What to Expect During Dialysis

A diagnosis of kidney failure can be frightening and raise questions in your mind about your treatment. Depending on the stage of your kidney disease, your doctor may have you begin dialysis, which must be done consistently until your condition improves, or you receive a kidney transplant. You must commit hours to this process every week, but many people are able to make it a part of their routine, and continue to lead fulfilling lives. 

Dialysis Basics

When your kidneys are only performing at 15–10% and you have a glomerular filtration rate (GFR) of less than 15, your doctor will probably prescribe dialysis. Dialysis uses a specialized machine, or process to clean your blood, something healthy kidneys do on their own. Dialysis removes waste and fluid and works to maintain the correct levels of potassium, sodium and bicarbonate in your body. 

Types of Dialysis 

Chronic kidney disease, or CKD treatment, comes in two forms: hemodialysis and peritoneal dialysis. 


If you undergo hemodialysis, you will go to a hospital or other medical facility, usually three times a week, where medical personnel will hook you up to a machine that functions as an external artificial kidney. They will connect your blood vessels to this machine in one of several ways.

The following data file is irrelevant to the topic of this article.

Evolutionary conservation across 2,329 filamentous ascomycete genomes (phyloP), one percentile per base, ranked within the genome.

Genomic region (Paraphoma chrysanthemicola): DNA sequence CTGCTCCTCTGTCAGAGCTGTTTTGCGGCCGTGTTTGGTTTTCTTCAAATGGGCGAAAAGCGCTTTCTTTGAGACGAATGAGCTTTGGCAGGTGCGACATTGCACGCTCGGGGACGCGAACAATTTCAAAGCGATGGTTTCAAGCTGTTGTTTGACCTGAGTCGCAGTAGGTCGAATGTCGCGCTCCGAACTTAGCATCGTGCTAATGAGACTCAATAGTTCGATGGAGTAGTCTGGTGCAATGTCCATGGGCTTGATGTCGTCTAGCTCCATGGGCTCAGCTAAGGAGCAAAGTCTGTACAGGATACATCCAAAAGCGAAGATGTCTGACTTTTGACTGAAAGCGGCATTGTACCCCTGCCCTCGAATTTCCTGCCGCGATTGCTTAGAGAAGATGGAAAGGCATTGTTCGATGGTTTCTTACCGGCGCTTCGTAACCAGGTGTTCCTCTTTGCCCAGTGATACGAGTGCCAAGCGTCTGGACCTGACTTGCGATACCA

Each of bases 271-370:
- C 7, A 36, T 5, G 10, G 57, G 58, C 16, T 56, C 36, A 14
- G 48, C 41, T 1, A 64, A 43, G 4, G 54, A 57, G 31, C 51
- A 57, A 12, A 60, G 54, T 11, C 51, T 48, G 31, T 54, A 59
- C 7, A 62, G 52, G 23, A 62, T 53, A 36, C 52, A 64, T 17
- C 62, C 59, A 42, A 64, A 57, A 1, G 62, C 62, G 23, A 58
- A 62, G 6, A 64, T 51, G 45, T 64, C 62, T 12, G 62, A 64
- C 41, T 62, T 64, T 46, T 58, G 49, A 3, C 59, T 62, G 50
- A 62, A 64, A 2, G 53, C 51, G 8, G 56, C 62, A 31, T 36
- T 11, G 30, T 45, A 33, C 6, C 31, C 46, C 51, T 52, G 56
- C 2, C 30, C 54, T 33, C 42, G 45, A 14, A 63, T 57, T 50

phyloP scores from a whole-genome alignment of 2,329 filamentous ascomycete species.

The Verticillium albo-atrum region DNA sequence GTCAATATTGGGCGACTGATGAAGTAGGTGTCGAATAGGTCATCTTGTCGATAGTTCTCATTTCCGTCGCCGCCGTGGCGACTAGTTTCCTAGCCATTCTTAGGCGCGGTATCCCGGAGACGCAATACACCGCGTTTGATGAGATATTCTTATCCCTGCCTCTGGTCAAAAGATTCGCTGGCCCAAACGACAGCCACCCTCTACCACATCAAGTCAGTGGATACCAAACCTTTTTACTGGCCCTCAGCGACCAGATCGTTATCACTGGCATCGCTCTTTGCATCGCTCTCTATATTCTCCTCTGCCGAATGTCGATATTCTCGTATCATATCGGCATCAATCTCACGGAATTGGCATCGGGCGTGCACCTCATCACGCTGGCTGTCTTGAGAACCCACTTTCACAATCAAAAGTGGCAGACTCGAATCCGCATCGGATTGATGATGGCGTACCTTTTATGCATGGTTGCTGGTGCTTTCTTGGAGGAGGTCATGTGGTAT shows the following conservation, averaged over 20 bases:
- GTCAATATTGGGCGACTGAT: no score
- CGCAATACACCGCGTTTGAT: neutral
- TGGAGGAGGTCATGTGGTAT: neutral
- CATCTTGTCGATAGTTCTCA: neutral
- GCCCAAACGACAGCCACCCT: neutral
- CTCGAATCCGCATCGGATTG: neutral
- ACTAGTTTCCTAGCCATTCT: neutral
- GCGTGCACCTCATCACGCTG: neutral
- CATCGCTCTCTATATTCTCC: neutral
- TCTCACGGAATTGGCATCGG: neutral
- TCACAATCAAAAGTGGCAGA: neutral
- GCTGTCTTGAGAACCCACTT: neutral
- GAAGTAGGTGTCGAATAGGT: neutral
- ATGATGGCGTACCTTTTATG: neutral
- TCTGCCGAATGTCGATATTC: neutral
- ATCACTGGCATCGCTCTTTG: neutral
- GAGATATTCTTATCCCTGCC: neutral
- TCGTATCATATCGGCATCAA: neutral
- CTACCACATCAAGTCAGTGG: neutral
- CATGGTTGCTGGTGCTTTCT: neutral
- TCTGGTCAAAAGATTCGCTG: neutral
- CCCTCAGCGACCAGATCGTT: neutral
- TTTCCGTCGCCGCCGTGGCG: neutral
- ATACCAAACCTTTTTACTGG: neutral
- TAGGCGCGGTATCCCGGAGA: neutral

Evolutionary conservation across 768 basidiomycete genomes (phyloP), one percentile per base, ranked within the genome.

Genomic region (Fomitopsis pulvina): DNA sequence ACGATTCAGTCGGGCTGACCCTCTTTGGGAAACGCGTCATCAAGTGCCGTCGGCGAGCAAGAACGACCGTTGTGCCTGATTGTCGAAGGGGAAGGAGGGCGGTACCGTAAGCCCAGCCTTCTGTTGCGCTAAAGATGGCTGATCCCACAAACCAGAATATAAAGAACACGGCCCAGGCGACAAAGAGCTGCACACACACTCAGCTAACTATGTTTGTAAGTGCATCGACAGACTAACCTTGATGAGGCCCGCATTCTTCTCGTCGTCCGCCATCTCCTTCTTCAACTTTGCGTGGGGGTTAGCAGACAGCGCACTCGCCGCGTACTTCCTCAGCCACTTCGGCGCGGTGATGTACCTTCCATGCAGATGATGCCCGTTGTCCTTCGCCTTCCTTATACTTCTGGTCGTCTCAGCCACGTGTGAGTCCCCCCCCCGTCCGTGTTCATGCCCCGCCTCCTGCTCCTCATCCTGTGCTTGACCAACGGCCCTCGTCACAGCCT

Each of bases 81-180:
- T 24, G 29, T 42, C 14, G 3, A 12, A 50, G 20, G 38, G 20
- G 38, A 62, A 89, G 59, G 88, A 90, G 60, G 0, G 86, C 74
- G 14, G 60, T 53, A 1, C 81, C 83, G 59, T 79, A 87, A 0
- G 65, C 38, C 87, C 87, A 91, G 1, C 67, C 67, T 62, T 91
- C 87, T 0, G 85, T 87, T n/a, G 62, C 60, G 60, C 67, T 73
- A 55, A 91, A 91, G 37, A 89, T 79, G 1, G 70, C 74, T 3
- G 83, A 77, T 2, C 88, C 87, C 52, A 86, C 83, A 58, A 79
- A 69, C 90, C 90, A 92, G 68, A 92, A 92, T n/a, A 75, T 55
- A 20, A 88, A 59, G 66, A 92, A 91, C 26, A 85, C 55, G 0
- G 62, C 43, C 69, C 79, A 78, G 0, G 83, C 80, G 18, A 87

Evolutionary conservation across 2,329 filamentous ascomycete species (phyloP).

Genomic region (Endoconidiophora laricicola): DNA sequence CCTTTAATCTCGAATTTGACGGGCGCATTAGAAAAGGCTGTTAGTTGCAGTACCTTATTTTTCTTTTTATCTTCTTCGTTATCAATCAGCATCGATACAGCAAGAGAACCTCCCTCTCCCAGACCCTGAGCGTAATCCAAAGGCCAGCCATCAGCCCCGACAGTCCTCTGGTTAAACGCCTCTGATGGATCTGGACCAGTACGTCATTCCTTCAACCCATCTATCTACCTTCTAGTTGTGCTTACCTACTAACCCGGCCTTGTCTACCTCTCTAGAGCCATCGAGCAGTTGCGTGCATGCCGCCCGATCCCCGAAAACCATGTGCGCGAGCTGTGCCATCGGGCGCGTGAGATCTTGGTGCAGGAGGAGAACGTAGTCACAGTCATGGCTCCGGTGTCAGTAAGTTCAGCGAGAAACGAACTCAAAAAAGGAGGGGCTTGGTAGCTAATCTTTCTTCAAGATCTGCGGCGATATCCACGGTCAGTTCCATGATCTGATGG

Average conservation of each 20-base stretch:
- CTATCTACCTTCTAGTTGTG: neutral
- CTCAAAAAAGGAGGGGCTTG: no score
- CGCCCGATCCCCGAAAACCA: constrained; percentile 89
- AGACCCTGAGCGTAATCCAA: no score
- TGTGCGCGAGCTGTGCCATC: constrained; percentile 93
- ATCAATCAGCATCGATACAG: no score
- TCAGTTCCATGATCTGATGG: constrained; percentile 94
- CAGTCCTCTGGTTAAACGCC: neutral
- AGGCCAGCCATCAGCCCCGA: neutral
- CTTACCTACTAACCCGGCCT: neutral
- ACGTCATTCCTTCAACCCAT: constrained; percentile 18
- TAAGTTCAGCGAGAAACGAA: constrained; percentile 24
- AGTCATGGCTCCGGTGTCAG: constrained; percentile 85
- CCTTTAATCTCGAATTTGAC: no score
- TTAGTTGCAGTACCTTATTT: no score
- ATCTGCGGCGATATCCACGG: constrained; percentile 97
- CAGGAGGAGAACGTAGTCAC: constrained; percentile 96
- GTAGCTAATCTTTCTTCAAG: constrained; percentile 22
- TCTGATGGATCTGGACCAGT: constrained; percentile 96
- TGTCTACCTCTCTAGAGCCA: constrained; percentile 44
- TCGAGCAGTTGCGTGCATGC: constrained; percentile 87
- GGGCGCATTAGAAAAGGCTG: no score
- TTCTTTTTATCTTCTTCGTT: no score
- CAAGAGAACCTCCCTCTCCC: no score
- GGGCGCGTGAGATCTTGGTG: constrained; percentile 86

Your doctor may create a fistula under your skin by joining a vein and an artery. This method allows easier access to your circulatory system. Sometimes, the doctor creates a graft instead by using a plastic tube to join the vein and artery. Less often, you will need a catheter placed in your neck. These procedures are all minor and are usually done as an outpatient procedure. 

Hemodialysis treatments last about four hours, but this time period may vary according to your fluid and waste levels, body size and degree of kidney failure. 

Peritoneal Dialysis

Peritoneal dialysis works by allowing your own body to cleanse your blood. Your doctor creates an access point in your abdominal area with a catheter. Then you introduce a dialysate into this cavity which draws the waste and fluid out of your blood. There are two peritoneal dialysis methods:

  • Continuous Ambulatory Peritoneal Dialysis (CAPD): This method requires no machines. Instead, you introduce about two quarts of the dialysate into your peritoneal cavity, let it stay there for about five hours and then drain it back into the bag, which you then dispose of. You perform this process approximately four or five times a day.
  • Automated Peritoneal Dialysis (APD): This process requires a machine called a cycler that completes the necessary exchanges at home while you sleep—one about every 90 minutes. 

Final Notes

Many people successfully undergo dialysis for years. You will require some minor surgery to create access points to your blood. Hooking up to the machine may cause slight discomfort, but the actual cleansing process is usually painless.

Your doctor will help you decide which type of dialysis is best for your situation and work with you to create a livable and successful treatment schedule.